left: Woody, Millard Lampell, Bess Lomax, Pete Seeger, Arthur
Stern, and Sis Cunningham. The
Almanac Singers in 1941.
Never comfortable with
success, or being in one place for too long, Woody headed east for
New York City, arriving in 1940. He was quickly embraced for his
Steinbeckian homespun wisdom and musical "authenticity"
by leftist organizations, artists, writers, musicians, and progressive
intellectuals. That same year, folklorist Alan Lomax recorded Woody
in a series of conversations and songs for the Library of Congress
in Washington, DC. Woody also recorded “Dust Bowl Ballads” for RCA Victor, his first album of original songs, and throughout
the 1940s he continued to record hundreds of discs for Moses Asch,
founder of Folkways Records. The recordings from this early period
continue to be touchstones for folk music singer-songwriters everywhere.
In New York City, Lead
Belly, Cisco Houston, Burl Ives, Pete Seeger, Will Geer, Sonny Terry,
Brownie McGhee, Josh White, Millard Lampell, Bess Hawes, Sis Cunningham,
among others, all became Woody's close friends and musical collaborators.
Forming a loosely knit folk group called The Almanac Singers, they
took up social causes such as union organizing, anti-Fascism, strengthening
the Communist Party, peace, and generally fighting for the things
they believed in the best way they could: through songs of political
protest and activism. Woody became one of the prominent songwriters
for the Almanac Singers.
The Almanacs helped to
establish folk music as a viable commercial genre within the popular
music industry. A decade later, original members of the Almanacs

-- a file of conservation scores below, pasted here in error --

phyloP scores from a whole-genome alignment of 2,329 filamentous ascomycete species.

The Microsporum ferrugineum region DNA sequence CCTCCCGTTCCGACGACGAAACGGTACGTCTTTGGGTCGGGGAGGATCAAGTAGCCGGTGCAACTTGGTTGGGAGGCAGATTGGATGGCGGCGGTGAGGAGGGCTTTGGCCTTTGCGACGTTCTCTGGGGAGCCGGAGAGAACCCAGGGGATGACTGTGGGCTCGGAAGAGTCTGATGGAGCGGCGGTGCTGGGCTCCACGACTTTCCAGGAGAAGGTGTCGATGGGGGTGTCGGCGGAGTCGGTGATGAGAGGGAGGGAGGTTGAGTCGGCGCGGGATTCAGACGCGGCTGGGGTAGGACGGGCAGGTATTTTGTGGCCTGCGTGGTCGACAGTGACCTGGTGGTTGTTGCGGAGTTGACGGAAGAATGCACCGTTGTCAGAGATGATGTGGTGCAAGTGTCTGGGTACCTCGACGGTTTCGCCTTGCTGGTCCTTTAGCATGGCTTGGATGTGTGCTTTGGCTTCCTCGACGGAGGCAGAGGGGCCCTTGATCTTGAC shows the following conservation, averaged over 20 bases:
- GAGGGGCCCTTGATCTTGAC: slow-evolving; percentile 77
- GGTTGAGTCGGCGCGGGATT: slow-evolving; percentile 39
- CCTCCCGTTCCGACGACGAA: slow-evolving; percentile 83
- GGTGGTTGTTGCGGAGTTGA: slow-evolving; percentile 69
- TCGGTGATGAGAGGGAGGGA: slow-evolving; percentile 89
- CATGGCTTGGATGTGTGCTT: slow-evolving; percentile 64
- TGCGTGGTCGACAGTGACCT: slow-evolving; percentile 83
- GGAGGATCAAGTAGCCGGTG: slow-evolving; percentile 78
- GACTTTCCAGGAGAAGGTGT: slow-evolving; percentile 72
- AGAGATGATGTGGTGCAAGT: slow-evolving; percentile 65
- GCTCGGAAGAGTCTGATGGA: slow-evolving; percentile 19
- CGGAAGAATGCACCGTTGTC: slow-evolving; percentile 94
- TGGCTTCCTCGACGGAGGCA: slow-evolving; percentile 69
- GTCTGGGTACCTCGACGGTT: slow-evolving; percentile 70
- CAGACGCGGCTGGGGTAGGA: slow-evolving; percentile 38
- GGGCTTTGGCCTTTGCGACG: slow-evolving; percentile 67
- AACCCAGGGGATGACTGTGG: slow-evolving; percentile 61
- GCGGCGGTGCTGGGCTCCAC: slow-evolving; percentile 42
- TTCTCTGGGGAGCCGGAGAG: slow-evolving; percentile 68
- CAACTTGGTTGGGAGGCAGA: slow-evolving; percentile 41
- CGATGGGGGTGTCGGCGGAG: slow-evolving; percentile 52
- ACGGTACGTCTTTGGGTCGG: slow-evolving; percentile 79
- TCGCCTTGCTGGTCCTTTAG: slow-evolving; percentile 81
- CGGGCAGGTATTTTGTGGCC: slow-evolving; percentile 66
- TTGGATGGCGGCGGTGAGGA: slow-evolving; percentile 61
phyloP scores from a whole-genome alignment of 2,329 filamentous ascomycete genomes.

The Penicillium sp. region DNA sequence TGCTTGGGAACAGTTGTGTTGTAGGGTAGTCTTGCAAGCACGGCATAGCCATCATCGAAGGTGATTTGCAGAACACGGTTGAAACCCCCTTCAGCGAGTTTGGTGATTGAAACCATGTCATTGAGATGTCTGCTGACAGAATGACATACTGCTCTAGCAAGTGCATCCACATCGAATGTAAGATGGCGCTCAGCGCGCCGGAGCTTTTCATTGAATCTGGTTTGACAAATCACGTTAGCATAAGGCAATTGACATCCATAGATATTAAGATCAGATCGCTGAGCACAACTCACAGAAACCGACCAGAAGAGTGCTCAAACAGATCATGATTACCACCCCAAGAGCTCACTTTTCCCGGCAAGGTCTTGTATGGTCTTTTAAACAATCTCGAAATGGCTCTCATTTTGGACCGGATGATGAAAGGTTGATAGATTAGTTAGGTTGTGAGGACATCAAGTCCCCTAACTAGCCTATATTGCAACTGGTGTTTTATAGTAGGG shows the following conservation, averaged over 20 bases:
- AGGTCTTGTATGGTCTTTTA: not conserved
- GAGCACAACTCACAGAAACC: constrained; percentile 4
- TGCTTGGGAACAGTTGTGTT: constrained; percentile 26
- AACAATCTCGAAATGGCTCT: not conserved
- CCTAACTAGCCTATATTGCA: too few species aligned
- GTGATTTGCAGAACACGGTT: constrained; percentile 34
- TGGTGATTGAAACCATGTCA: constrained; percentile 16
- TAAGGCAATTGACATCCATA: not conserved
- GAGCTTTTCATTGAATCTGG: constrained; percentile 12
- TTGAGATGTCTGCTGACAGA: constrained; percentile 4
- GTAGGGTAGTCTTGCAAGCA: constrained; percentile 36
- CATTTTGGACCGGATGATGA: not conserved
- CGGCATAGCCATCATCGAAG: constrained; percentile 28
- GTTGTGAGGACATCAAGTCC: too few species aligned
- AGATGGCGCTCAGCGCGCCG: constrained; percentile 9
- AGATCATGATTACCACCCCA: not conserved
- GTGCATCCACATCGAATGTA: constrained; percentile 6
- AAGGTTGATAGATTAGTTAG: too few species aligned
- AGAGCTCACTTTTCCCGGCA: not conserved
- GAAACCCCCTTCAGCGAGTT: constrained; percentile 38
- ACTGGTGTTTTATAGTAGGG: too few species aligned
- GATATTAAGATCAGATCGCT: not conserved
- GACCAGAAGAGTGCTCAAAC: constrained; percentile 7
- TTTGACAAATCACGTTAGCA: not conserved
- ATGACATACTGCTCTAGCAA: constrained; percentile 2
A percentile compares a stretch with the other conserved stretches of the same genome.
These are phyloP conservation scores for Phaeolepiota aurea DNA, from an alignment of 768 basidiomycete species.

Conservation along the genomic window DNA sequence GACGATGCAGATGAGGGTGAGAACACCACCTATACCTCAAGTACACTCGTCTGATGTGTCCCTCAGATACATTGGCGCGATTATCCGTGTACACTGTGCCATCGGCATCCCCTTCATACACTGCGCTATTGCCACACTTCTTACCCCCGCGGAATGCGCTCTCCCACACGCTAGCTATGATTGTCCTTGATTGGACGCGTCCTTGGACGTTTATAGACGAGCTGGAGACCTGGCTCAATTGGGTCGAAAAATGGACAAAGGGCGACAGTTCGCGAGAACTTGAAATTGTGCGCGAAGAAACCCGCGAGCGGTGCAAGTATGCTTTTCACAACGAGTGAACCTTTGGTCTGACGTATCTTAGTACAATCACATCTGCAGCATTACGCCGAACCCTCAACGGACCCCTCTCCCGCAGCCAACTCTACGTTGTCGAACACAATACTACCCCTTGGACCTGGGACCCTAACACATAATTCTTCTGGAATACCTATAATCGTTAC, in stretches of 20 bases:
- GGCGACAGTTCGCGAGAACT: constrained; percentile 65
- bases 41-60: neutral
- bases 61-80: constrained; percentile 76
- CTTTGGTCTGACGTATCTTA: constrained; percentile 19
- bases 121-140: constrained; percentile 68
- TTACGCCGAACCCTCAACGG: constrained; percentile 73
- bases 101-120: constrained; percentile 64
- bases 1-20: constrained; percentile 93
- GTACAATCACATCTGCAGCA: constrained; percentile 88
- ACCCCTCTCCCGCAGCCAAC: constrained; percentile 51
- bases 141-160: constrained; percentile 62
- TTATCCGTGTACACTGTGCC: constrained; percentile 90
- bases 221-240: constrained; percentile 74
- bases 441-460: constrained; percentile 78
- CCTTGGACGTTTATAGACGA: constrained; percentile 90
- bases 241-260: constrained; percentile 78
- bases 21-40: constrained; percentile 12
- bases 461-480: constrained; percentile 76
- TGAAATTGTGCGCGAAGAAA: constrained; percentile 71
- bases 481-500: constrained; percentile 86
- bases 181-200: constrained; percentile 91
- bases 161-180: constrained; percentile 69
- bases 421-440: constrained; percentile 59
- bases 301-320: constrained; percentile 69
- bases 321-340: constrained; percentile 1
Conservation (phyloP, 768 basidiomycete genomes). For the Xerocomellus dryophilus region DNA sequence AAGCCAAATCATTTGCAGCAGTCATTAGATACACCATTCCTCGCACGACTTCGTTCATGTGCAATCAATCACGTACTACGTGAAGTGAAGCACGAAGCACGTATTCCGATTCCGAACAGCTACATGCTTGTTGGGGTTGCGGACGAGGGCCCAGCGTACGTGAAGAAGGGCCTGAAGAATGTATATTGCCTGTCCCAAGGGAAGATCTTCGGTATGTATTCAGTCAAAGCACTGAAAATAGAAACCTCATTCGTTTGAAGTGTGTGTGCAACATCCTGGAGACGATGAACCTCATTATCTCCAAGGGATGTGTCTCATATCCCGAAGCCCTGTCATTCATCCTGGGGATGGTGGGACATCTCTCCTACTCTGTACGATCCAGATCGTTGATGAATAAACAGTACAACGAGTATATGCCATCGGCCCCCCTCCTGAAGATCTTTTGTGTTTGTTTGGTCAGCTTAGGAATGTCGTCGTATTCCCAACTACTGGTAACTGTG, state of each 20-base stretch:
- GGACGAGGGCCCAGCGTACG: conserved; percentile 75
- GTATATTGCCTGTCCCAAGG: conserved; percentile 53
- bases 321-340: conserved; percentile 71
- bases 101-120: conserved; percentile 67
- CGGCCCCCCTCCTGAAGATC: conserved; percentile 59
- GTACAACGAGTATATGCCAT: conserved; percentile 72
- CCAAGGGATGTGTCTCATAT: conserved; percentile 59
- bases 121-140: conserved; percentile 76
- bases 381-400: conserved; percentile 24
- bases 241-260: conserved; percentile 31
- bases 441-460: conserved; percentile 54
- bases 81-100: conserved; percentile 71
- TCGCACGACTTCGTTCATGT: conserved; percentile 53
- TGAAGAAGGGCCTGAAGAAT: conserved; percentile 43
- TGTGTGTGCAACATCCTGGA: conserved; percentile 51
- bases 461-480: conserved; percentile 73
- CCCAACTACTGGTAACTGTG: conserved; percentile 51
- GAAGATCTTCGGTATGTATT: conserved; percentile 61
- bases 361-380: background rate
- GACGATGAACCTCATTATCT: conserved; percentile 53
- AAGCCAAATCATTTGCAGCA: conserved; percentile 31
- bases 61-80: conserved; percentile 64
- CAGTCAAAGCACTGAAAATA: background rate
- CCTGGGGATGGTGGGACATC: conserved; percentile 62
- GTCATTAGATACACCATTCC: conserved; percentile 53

would re-form as the Weavers, the most commercially successful and
influential folk music group of the early 1950s. It was through
their tremendous popularity that Woody’s songs would become
known to the larger public.
popularity, prosperity and critical success from public performances,
recordings, and even his own radio show, Woody could afford to bring
his struggling family to New York to enjoy his new found success.
several ways of saying what's on your mind. And in states and
counties where it ain't any too healthy to talk too loud, speak
your mind, or even to vote like you want to, folks have found
other ways of getting the word around.
One of the mainest ways is by singing. Drop the word 'folk' and
just call it real old honest to god American singing. No matter
who makes it up, no matter who sings it and who don't, if it talks
the lingo of the people, it's a cinch to catch on, and will be
sung here and yonder for a long time after you've cashed in your
If the fight gets hot, the songs get hotter. If the going gets
tough, the songs get tougher."